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The Climate Prediction Centre is predicting El Niño climatic conditions during the main 2018-19 growing season with 70-75% probability while IRI has increased the probability to more than 85%. Furthermore, the forecasts suggest a likelihood of a weak to moderate El Niño event. Historically El Niño climatic conditions have resulted in reduced rainfall across the southern part of Southern Africa.
The SADC Region Food and Nutrition Security Strategy 2015-2025 emphasises that the regional food and nutrition security situation remains unstable and unpredictable.
Almost 16% of SADC’s rural population have been consistently designated food insecure over the past 5 years. This despite improved production in some Member States.
Malnutrition is the result of a complex set of interacting factors that are multi-sectoral, related to health, sanitation and care practices as well as consumption and access to food. Further influencing factors include education, gender, social equity, and the local social and environmental context. These causes of malnutrition are classified as immediate, underlying, and basic, whereby factors at one level influence other levels.
• The 2017-18 rainfall season was characterized by a late start, an extended mid-season dry spell (December-January) and heavy rains from February into April. The dry spell caused moisture stress and wilting of the early planted crops in many areas in Botswana, south-western Madagascar, southern Malawi, southern and some central parts of Mozambique, Zambia and Zimbabwe.
Aug 20, 2018 | Southern African Development Community
Cereal production during the upcoming harvest season in Southern Africa is expected to be below average, despite the heavy late rains, which benefitted the late planted crops. This is due to a late start of the rainy season, minimal to no rains during the critical planting season (December -January), high temperatures and the prevalence of Fall Armyworm (FAW).
The bulk of Southern African Development Community (SADC) is likely to receive normal to above-normal rainfall for most of the period January to May 2018. However, the extreme western part of Angola, Namibia, south-western part of South Africa, extreme northwest of DRC and eastern Madagascar are more likely to receive normal to below-normal rainfall for some of the seasons.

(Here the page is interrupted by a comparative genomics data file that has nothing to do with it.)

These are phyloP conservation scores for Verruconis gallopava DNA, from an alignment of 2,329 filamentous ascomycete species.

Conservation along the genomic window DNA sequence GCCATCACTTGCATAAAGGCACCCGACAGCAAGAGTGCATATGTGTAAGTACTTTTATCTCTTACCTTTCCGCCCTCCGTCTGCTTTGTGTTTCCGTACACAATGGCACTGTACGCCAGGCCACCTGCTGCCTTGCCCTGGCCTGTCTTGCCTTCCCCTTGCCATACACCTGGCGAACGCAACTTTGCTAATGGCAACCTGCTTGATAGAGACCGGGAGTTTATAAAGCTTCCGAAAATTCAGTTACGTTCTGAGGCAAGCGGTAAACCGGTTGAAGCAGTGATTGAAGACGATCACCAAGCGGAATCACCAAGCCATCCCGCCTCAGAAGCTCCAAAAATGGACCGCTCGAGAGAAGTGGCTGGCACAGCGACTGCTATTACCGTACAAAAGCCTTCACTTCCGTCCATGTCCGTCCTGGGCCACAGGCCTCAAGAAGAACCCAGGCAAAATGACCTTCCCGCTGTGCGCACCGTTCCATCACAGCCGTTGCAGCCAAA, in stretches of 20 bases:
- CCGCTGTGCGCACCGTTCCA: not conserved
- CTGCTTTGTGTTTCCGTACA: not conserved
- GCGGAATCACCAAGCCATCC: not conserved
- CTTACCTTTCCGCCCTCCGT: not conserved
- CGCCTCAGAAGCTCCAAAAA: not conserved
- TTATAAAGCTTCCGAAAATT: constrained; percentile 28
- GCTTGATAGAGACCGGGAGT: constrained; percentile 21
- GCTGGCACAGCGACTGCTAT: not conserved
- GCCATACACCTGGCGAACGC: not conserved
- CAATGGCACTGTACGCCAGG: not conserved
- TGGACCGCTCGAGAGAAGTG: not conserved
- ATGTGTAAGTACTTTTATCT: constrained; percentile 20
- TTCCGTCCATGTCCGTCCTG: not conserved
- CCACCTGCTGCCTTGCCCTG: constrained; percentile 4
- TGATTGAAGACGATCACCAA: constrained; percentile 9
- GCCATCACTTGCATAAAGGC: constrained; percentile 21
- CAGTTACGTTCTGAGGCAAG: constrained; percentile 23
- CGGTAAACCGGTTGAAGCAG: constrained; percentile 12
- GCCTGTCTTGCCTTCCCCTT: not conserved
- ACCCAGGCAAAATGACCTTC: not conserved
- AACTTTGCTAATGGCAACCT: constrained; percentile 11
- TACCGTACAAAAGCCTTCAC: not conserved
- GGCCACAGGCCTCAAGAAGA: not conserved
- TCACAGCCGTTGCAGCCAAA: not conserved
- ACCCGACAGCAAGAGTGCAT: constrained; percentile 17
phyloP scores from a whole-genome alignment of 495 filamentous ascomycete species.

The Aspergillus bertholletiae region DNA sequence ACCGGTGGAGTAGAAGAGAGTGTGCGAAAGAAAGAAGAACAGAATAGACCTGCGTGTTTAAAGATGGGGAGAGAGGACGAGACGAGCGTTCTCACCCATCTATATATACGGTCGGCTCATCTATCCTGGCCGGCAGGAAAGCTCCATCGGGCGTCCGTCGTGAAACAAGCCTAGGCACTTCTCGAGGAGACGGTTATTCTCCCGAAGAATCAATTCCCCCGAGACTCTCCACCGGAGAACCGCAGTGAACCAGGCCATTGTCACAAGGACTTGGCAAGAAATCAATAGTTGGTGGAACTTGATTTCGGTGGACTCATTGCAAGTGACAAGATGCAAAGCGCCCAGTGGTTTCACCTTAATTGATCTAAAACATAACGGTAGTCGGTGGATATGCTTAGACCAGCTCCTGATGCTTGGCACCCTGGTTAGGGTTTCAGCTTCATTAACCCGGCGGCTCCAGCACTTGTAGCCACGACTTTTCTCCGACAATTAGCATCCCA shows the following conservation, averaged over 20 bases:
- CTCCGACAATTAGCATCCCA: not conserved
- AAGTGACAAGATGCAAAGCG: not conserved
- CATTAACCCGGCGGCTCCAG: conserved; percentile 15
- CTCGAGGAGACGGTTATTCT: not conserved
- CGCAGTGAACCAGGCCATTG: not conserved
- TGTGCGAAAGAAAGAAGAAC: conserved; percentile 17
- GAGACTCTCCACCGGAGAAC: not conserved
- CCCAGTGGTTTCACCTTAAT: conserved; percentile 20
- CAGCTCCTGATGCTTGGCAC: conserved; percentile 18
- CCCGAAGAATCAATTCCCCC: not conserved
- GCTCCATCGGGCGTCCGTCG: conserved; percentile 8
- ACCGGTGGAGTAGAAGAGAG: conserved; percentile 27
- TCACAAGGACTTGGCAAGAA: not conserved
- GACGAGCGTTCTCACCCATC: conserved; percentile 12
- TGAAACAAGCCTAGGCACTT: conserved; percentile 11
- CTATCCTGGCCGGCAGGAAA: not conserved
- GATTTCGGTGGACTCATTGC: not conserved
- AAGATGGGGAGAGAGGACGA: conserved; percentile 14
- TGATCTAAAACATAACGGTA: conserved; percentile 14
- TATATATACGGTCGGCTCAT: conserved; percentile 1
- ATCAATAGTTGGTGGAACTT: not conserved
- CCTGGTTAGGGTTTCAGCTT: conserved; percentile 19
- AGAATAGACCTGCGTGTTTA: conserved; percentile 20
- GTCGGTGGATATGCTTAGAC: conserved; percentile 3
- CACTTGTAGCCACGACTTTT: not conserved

THE TWENTY FIRST ANNUAL SOUTHERN AFRICA REGIONAL CLIMATE OUTLOOK FORUM MID-SEASON REVIEW AND UPDATE
12 countries (Botswana, DRC, Lesotho, Mozambique, Madagascar, Malawi, Namibia, Seychelles, Swaziland, South Africa, Zambia and Zimbabwe) had finalised their annual vulnerability assessments by the time that the SADC Dissemination Forum was held. Malawi and Tanzania still had to complete their vulnerability assessments.
The bulk of Southern African Development Community (SADC) is likely to receive normal to below-normal rainfall for most of the period October to December (OND) 2017 and normal to above-normal rainfall for the January to March (JFM) 2018. However, northernmost Democratic Republic of Congo (DRC), northern Tanzania, the islands states, eastern-most Madagascar and the south-eastern contiguous SADC region are likely to receive normal to above-normal rainfall throughout the 2017/18 rainy season.
NOVEMBER 2016 – JANUARY 2017 RAINFALL
The southern half of conti-nental SADC region has re-ceived normal to above-normal rainfall in the current rainfall season.
The northern and eastern parts of contiguous SADC are still under normal to below-normal rainfall conditions.